Baby Chick Update

The baby chicks are 3 weeks old today and they are the cutest little things.  We’ve been keeping the three adult chickens in the coop with the babies because they all seem to panic if they’re separated and we weren’t ready to let the babies out yet.

This morning we decided to open the door to the run and see what they did.

The adults immediately went out but they weren’t sure they wanted their babies to come out.  While the three big chickens wanted to be outside, they also wanted to be inside with the babies and they were so nervous.  See that little gray/black mottled one that the yellow chick is looking at?  He is so cute.  I love that little chicken!  See their little dark legs and the feathers on their legs?  Oh, they are so cute!  The babies stayed there and weren’t quite sure what to do.

One of them is getting brave . . right near the edge.  Is he brave enough to hop down?

Yes!  He did.  Look at Louise looking at him.  She was quite frustrated with the whole situation.  We left them out for a little while and then when we picked the baby up and put him back in the coop, the three adults went back in and we closed the door again.  The babies are still a little small to be out.  They can get through the chicken wire but the moms cannot so we wouldn’t want that to happen.

We’re enjoying having the babies.

A+ for Mr. Bargain Shopper

That husband of mine has an amazing ability to sniff out a deal.  He was in Tractor Supply for something else and saw a brand new looking chain saw that had been marked down.  His “bargain alert” began sounding in his head.    It’s a little chain saw and great for trimming limbs and doing small stuff.  Heck, it’s small enough that I wouldn’t be surprised if he doesn’t try to designate it as my Christmas present!

Vince came home with the chain saw.  He had been thinking all the way home of his “presentation”.  As you might imagine, there are several chain saws around here already.  Here’s his story:  The saw sells for a bit over $200 new.  Someone bought it, took it home and never could get it started, so they brought it back.  It was marked down to $100.  The guy at Tractor Supply told Vince to take it home and mess with it for a week and if he couldn’t get it running, he could bring it back.

Vince messed with it for a while.  The gate guy messed with it for a while but they couldn’t get it running.  Vince spent some time online trying to figure it out.  He found a Husqvarna dealer about 50 miles from here and called him.  The mechanic there gave Vince some advice.  Vince told the guy what he had paid for it and the guy assured him that he got a heck of a good deal so Vince was more determined to get it running.

He’s working hard.  Notice shorts on December 1.  The air conditioner is running too.  I see another frowny face in my future from the electric company.

After a while, he came and got me in the sewing room.  “Come and bring your camera!”

Yes, it’s running.  Can you hear it?  Really . . running like a champ.  You might also notice my big laundry sink that goes in the garden in the background.  Vince wasn’t happy with the way the legs were painted so he’s added more paint to those and they’re drying.  Soon I’ll have the sink installed near the garden.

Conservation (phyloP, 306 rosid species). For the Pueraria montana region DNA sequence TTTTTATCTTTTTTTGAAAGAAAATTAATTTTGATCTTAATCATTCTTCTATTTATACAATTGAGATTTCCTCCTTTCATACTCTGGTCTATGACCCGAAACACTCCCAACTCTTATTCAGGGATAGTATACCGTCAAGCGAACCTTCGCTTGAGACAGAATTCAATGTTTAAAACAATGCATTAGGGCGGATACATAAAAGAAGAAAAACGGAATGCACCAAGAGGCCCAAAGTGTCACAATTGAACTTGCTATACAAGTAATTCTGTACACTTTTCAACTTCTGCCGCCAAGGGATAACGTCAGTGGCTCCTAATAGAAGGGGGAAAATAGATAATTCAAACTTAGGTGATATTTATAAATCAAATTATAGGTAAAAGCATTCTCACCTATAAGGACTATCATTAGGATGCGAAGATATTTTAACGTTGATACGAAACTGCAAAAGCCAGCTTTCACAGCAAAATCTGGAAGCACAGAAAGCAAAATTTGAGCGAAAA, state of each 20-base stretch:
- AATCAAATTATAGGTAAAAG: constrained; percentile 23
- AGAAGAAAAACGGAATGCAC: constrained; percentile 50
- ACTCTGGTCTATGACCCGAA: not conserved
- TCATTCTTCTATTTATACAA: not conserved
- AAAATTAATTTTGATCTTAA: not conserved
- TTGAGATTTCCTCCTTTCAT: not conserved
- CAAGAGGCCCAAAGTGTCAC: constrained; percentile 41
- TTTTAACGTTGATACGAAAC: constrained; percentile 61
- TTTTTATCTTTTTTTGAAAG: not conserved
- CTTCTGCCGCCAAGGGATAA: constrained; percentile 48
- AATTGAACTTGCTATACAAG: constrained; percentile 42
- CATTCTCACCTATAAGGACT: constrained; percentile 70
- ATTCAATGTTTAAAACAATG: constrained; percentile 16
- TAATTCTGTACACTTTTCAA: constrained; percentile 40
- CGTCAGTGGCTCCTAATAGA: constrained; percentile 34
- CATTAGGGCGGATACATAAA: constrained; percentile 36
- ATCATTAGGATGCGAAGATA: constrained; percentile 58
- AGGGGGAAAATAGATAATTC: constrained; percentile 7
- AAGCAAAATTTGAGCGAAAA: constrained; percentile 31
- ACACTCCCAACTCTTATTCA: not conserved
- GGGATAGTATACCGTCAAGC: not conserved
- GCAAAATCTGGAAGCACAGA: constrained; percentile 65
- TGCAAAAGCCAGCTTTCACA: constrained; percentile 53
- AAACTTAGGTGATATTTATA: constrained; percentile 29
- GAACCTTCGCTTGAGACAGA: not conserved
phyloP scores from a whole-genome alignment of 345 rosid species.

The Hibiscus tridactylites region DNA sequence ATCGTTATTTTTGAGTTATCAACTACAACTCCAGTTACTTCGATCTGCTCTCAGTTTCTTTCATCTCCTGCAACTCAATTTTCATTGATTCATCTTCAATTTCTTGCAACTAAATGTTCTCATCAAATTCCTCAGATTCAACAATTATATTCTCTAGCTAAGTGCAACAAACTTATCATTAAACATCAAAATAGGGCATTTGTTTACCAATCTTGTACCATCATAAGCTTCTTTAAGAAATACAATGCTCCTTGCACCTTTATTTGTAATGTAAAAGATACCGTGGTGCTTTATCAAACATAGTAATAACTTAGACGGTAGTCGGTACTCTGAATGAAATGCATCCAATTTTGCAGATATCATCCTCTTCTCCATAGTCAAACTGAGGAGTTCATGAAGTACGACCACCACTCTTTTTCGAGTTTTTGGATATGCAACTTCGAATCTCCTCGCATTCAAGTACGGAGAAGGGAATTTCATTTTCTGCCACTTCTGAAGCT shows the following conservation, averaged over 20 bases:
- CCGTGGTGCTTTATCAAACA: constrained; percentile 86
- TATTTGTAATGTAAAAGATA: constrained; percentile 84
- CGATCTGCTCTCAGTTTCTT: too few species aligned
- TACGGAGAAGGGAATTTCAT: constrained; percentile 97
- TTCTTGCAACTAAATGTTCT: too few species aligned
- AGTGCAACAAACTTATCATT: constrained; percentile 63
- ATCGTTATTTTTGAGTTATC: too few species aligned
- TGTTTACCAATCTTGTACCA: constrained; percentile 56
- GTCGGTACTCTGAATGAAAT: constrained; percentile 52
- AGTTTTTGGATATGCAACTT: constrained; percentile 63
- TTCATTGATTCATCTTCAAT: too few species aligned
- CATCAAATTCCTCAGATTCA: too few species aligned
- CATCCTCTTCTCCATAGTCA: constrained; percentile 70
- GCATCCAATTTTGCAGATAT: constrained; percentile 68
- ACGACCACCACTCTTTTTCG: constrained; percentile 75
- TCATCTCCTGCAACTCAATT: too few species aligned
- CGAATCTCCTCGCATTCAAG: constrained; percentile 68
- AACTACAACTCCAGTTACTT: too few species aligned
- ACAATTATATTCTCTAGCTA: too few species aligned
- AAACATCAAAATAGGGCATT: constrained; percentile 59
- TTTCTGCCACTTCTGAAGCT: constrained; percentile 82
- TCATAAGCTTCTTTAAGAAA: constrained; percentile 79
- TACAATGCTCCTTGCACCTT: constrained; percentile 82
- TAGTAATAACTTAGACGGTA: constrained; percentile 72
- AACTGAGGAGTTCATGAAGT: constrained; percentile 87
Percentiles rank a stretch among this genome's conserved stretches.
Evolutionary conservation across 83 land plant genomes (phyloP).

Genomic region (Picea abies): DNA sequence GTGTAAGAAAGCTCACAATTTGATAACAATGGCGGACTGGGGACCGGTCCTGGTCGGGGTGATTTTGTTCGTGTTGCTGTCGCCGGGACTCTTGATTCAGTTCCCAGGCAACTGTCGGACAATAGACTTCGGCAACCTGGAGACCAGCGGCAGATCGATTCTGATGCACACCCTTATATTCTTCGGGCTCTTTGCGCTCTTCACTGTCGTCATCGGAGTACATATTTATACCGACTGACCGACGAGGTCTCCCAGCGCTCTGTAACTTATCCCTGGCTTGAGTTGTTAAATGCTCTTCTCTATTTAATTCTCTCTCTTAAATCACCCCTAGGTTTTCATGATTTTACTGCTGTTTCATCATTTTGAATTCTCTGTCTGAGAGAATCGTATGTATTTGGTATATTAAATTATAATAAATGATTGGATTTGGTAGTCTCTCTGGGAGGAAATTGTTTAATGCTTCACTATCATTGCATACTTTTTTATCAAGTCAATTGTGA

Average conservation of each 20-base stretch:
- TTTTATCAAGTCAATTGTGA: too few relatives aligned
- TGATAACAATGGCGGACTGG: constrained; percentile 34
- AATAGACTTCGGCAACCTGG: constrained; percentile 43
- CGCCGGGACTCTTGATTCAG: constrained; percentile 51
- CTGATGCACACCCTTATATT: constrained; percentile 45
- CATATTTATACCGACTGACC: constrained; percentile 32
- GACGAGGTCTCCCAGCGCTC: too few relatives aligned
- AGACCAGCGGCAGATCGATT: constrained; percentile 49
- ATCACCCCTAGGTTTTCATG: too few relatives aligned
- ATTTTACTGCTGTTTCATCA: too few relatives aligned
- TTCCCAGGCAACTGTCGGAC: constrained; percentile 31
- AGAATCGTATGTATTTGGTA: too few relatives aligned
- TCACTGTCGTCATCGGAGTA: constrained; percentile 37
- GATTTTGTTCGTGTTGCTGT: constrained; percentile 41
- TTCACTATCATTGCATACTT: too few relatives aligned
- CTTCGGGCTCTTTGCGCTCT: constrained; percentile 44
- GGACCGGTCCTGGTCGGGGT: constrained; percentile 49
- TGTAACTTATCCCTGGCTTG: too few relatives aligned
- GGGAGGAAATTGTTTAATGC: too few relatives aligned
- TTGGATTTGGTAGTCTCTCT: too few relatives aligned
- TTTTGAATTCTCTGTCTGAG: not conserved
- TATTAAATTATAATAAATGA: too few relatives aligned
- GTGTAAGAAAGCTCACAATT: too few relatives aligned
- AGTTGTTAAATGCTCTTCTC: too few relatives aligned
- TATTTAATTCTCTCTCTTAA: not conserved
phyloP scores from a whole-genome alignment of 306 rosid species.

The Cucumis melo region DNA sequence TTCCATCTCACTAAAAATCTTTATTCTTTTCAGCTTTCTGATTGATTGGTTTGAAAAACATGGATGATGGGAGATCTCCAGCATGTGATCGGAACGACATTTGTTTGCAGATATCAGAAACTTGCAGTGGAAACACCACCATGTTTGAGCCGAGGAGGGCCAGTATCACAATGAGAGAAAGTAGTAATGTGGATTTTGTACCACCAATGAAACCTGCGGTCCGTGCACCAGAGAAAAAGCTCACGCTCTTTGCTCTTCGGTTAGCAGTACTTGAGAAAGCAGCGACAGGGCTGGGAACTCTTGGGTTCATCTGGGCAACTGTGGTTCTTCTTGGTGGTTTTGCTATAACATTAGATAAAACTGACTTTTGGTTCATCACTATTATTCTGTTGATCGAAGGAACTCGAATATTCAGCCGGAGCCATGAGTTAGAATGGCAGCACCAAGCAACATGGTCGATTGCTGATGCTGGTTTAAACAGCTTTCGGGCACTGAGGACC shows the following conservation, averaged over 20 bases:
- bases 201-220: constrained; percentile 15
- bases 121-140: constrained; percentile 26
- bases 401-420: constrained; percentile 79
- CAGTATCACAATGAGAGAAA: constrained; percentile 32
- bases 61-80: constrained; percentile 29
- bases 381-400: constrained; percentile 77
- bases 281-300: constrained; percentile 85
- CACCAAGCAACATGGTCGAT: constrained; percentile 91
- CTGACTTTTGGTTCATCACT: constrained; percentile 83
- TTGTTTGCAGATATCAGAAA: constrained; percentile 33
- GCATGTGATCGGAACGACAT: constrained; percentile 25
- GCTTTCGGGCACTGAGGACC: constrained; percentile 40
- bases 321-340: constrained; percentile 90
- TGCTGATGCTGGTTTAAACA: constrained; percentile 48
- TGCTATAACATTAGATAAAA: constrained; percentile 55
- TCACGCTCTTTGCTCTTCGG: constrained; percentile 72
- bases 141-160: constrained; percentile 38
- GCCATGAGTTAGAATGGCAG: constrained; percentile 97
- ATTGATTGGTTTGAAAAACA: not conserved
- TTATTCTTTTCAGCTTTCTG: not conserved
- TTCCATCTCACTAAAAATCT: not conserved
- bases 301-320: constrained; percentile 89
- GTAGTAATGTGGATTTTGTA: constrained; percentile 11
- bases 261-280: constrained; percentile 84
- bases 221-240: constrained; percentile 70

Here’s proof you can believe . . low hanging limbs that snagged the tops of the delivery trucks.

Good job, Vince.  Hopefully there will be lots of good years of trimming in this little chain saw and if we’re lucky, we won’t need another one for a very long time.

Washing Socks

Most of the sock yarns I use are meant to be hand washed and not put in the dryer.  I’m asked often how I handle that.  I’ve never found it to be a burden to hand wash my socks.  Yesterday was sock washing day so I thought . . how exciting can this be? Washing a pile of dirty socks!  I’ll just take pictures and write a blog post about it!  🙂

I keep a container in my bathroom cabinet and when I take my socks off, I toss them in that bucket so they don’t accidentally end up in the washer.  I used to use an empty one gallon plastic ice cream bucket but every time I saw it, I wanted ice cream so I switched to a plastic bucket that I think is kinda like a small clothes basket.  When the bucket starts to get almost full and we have a sunny day (every day around here almost), I dump the socks in bath tub.

As I’m running lukewarm water into the tub, I squirt in a little pet shampoo.

Socks come from wool.  Wool comes from sheep or alpacas.  Sheep and alpacas are pets . . so, why not use pet shampoo to wash my socks?  Besides .. it’s 3M and I have it here.

I swish the socks around in the warm soapy water, then I rinse them by holding a couple of them in my hands under running water.  Then I squeeze (NOT wring) any excess water out of them and put them down on a folded towel.

Next, the socks are rolled up in the towel and I will step on it and “smush” as much water out of the socks as I can.

On a table or, on the porch floor if there are no chickens running loose, I spread dry towels and then lay the socks out to dry.

After a couple of hours, I flip the socks over so the other side can dry.  Here, where we have no humidity, the socks are dry within a couple of hours.

Simple as that!